--location=http://hypervisor.example.com/install/6/x86_64/ \  
    --debug \  

Once the VM is installed, it's a good idea to save the kickstart files.
Here's a sample:

    # Modified by Nikhil Anand 
    url --url http://hypervisor.example.com/install/6/x86_64/
    lang en_US.UTF-8
    keyboard us
    network --device eth0 --bootproto dhcp
    rootpw --iscrypted $1$9P2b0WZe$CSd.fBGCVjjUfzlZ6m5Rk1
    firewall --enabled --port=22:tcp
    authconfig --enableshadow --enablemd5
    selinux --enforcing
    timezone --utc America/Chicago
    bootloader --location=mbr --driveorder=xvda
    # The following is the partition information you requested
    # Note that any partitions you deleted are not expressed
    # here so unless you clear all partitions first, this is
    # not guaranteed to work
    clearpart --linux --drives=xvda
    part /boot --fstype ext3 --size=100 --ondisk=xvda
    part pv.6 --size=0 --grow --ondisk=xvda
    volgroup VolGroup00 --pesize=32768 pv.6
    logvol / --fstype ext3 --name=LogVol00 --vgname=VolGroup00 --size=1024 --grow
    logvol swap --fstype swap --name=LogVol01 --vgname=VolGroup00 --size=528 --grow --maxsize=1056


If you ever wanted to reinstall the VM, you can now append a flag with
the (HTTP downloadable) path to the kickstart file:

    -x "ks=http://hypervisor.example.com/kickstarts/centos-6.ks"

HVM Support

You can find if your processor supports HVM by issuing

    egrep '^flags.*(vmx|svm)' /proc/cpuinfo

Network Topologies

Xen offers the following:

*   Bridged
*   NAT-ted
*   Routed

It's unusual (and crazy) to use all three on a given dom0 instance. The
default is bridged networking. The `brctl` command is used to manage
network bridges.

In our case, the router hands out DHCP leases depending on MAC
addresses. This is why I didn't have to do anything other than specify
the MAC address in a domU's config:

    vif = [ "mac=00:50:56:78:0a:1b,bridge=xenbr0,script=vif-bridge" ]

More exotic configurations are possible. You can, for example, specify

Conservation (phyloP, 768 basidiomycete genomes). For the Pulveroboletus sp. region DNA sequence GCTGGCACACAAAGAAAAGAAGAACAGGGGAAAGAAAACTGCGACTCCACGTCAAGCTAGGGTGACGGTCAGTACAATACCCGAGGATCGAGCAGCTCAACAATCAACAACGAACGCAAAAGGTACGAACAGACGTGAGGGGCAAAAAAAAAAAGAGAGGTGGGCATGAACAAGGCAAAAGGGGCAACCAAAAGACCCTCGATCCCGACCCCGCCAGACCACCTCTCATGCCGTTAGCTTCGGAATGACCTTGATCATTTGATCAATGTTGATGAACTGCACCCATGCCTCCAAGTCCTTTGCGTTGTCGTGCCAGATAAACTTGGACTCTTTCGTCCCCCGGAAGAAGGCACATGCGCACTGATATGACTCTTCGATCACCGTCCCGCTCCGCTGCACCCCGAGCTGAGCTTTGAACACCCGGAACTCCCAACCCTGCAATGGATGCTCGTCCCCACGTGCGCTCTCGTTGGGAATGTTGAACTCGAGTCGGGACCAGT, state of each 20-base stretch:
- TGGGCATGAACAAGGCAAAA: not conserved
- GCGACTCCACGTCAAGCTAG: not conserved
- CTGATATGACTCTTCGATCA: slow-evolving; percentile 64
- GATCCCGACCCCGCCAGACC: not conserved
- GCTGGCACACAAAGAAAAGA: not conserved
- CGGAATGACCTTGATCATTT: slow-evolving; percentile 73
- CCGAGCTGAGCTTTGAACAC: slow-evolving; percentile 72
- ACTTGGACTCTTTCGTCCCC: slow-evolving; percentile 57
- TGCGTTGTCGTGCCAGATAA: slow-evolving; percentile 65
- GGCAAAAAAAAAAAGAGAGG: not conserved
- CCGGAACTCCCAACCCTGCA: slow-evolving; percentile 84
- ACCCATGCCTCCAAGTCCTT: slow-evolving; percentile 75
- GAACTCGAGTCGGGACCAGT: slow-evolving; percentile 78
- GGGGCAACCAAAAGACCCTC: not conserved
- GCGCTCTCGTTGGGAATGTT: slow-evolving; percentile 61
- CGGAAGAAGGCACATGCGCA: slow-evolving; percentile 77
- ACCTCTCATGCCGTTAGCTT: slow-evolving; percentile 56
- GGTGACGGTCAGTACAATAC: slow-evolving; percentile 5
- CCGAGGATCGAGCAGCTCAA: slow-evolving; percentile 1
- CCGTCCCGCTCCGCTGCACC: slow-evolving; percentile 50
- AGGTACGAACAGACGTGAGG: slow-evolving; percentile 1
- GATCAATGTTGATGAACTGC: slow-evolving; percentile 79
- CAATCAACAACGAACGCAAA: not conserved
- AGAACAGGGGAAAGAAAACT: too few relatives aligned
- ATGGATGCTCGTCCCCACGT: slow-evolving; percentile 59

two virtual interfaces (`vif`'s), with public and private IPs. In this
case, the `route` and `iptables` commands become important, since you'll
have to set up routes and masquerading.

Edit `/etc/xen/xend-config.sxp` to set up these configs. For instance,
if you only had a routed config, you'd comment out every other
`network-script` and `vif-script` other than these:

    #(network-script network-route)  
    #(vif-script     vif-route)


`virt-install` removes the `kernel` and `ramdisk` lines from a domU's
config file and adds this instead:

    bootloader = "/usr/bin/pygrub"

PyGRUB itself will look for the [*first partition or LVM container* that
contain the kernel and init image](http://wiki.xen.org/xenwiki/PyGrub).

I made an error of using the [CentOS project-supplied kernel and
ramdisk](http://mirror.centos.org/centos/5/os/x86_64/images/xen/), which
were good for an install, but useless when the domU was rebooted.
They're built specifically for installation :)

"Could not connect to localhost:8000"

You may see this when using `virt-install` or `virt-manager`. Edit
`/etc/xen/xend-config.sxp` and make sure these lines are uncommented:

    (xend-http-server yes)  
    (xend-port 8000)  
    (xend-address localhost)

And restart the Xen daemon.


You're supposed to be able to edit `/etc/sysconfig/xend`, uncomment this
line and see logs in `/var/log/xen/console`


Didn't work for me.


### "Guest name already in use"

    virsh undefine 

*   A [nice quickstart](http://www.techotopia.com/index.php/Managing_Xen_using_the_xm_Command-line_Tool#Saving_and_Restoring_Xen_Guest_Systems)
    to administering Xen guests with `xm`.
*   SPICE is [supposed to be better than VNC](http://zee-nix.blogspot.com/2011/06/welcome-to-virtual-world.html)
    to remote into guests.